Reality Hackers Soapbox 1989 Information is True Capital

by Jas. Morgan and Accomplices (intro by R.U. Sirius)

This piece, written and published in 1989, ran in Reality Hackers, the forerunner of MONDO 2000. It rather states a premise of the digital revolution that was one of the guiding lights of the MONDOid experience, particularly in its early days. Now I am writing a book that discusses many of the memes and assumptions that undergirded both MONDO and the digital idealism of those times.

Do these ideas still hold up? Please share your thoughts.

R.U. Sirius

Information is true capital. Grain rots, you can’t eat gold, you might not need medicines. All of these commodities, capital, have been used for centuries as barter. But what makes doctors, genetic engineers and, for that matter, plumbers, wealthy? Knowledge, information, data. You can learn to grow crops, mine gold, practice alchemy. Proudhon stated the crux of the matter in three simple koans: “Property is theft. Property is freedom. Property is impossible.” Information equals property.

Property is theft. All that we know, we have learned. All that we have discovered has been extrapolated. We have simply stolen and built upon the ideas of those who have gone before us, from language to the lever, from agriculture to the atom bomb.

Property is freedom. No one can steal your ideas. While others may utilize your concepts for their own gain, you can still profit from them as well. Einstein articulated the concept of General Relativity and atomic theory, which much to his chagrin was used to develop nuclear weaponry. Nobody owns ideas and nobody can control them.

Property is impossible. Information is free. In fact, information is taken for granted, as we daily communicate with symbols and concepts developed by people other than ourselves. We build the tools to build the tools to build the tools. The Zen meditation on Proudhon’s concepts is left to the reader.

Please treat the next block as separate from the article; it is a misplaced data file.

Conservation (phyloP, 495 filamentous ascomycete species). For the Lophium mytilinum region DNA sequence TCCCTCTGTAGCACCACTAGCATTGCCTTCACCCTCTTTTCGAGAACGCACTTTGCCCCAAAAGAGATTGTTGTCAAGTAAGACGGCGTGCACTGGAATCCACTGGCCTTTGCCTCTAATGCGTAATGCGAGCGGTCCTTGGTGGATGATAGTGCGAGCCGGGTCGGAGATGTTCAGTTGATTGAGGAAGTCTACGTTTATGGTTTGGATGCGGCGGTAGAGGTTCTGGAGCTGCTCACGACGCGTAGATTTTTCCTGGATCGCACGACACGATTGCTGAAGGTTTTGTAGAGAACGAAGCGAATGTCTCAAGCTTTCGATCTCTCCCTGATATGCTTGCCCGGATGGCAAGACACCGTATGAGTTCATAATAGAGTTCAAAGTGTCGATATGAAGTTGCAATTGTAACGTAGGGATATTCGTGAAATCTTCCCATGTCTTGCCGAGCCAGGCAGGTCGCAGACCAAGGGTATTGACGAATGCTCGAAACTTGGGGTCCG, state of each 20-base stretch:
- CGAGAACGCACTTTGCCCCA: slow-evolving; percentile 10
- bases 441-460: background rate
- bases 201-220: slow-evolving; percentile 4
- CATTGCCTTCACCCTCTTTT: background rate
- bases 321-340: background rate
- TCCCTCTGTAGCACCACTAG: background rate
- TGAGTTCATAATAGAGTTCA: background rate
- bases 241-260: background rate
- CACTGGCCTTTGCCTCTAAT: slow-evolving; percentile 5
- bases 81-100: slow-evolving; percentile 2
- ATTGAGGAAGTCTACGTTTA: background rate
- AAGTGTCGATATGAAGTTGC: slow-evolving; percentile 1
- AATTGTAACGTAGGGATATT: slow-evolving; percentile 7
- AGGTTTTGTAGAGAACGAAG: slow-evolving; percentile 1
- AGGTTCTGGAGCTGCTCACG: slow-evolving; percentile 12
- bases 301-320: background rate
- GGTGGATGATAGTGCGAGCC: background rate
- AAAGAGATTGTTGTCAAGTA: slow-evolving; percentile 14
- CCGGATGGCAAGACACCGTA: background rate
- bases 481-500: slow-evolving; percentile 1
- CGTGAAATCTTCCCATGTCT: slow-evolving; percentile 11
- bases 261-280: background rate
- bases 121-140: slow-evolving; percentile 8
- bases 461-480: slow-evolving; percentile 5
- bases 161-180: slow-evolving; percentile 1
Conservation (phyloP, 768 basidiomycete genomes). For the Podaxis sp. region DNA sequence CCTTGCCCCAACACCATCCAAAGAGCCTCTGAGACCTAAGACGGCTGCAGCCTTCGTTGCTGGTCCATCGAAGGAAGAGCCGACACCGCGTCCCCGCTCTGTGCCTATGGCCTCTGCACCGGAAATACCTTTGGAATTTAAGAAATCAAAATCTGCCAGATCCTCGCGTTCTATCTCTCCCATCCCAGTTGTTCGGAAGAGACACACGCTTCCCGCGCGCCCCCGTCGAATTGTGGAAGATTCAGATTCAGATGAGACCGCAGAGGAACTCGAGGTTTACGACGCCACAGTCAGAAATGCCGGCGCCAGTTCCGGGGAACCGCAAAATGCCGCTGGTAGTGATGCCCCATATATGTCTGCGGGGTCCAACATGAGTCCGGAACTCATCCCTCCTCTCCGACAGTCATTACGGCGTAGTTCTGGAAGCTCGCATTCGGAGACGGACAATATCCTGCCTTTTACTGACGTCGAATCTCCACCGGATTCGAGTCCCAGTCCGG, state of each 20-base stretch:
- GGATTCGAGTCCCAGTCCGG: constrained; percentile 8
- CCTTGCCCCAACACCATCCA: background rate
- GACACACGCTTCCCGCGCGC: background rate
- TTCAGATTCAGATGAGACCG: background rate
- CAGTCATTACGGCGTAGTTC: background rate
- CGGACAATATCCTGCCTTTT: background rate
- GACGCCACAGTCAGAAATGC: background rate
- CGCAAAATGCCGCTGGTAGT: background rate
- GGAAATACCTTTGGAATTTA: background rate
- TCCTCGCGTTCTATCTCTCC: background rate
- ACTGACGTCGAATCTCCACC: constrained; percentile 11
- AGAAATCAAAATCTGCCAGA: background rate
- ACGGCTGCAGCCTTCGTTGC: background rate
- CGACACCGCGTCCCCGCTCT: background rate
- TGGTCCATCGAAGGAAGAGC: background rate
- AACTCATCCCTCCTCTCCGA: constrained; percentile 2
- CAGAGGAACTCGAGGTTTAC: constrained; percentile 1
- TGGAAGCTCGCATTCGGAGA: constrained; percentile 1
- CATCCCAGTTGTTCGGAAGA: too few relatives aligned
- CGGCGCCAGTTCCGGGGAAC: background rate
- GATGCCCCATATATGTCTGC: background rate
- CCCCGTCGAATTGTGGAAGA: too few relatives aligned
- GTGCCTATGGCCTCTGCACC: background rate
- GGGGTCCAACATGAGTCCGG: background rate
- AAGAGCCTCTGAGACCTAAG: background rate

The personal computer revolution has vastly empowered the individual. Yet it is a fragile and vulnerable system. Individuals have at their command the means to capriciously misuse the technology. Those who hoard, damage, or destroy signals are committing a crime against Species Intelligence. The hackers are true Prometheans and the guardian of personal liberties. Yet the hackers must forge a new ethic to guide them or they’re in danger of being scapegoated for what is mostly intercorporate sabotage. The communication of ideas is the very essence of this magazine. We promote and endorse maximum neural fluxibility. A continuous stream of data allows you to integrate new models into your self-created reality, and discard outmoded ones. There are those who cling tenaciously to the security of their present belief systems. And there are the intellectual faddists who will exchange their current model in favor of any new model. Reality Hackers believes the best model is what works — more importantly, what works for you.. But be aware. We attempt to widen the bandwidth and present as many and varied ideas as possible. We are willing to entertain nearly any notion provided that it’s resonant and interesting. So don’t believe everything you read. Think for yourself.

by Jas. Morgan and accomplices


Becoming “Reality Hackers”


His (Sterling’s) famous introduction for that book (Mirrorshades), describing what cyberpunk was doing in fiction — seemed to express precisely what a truly contemporary transmutational magazine should be about.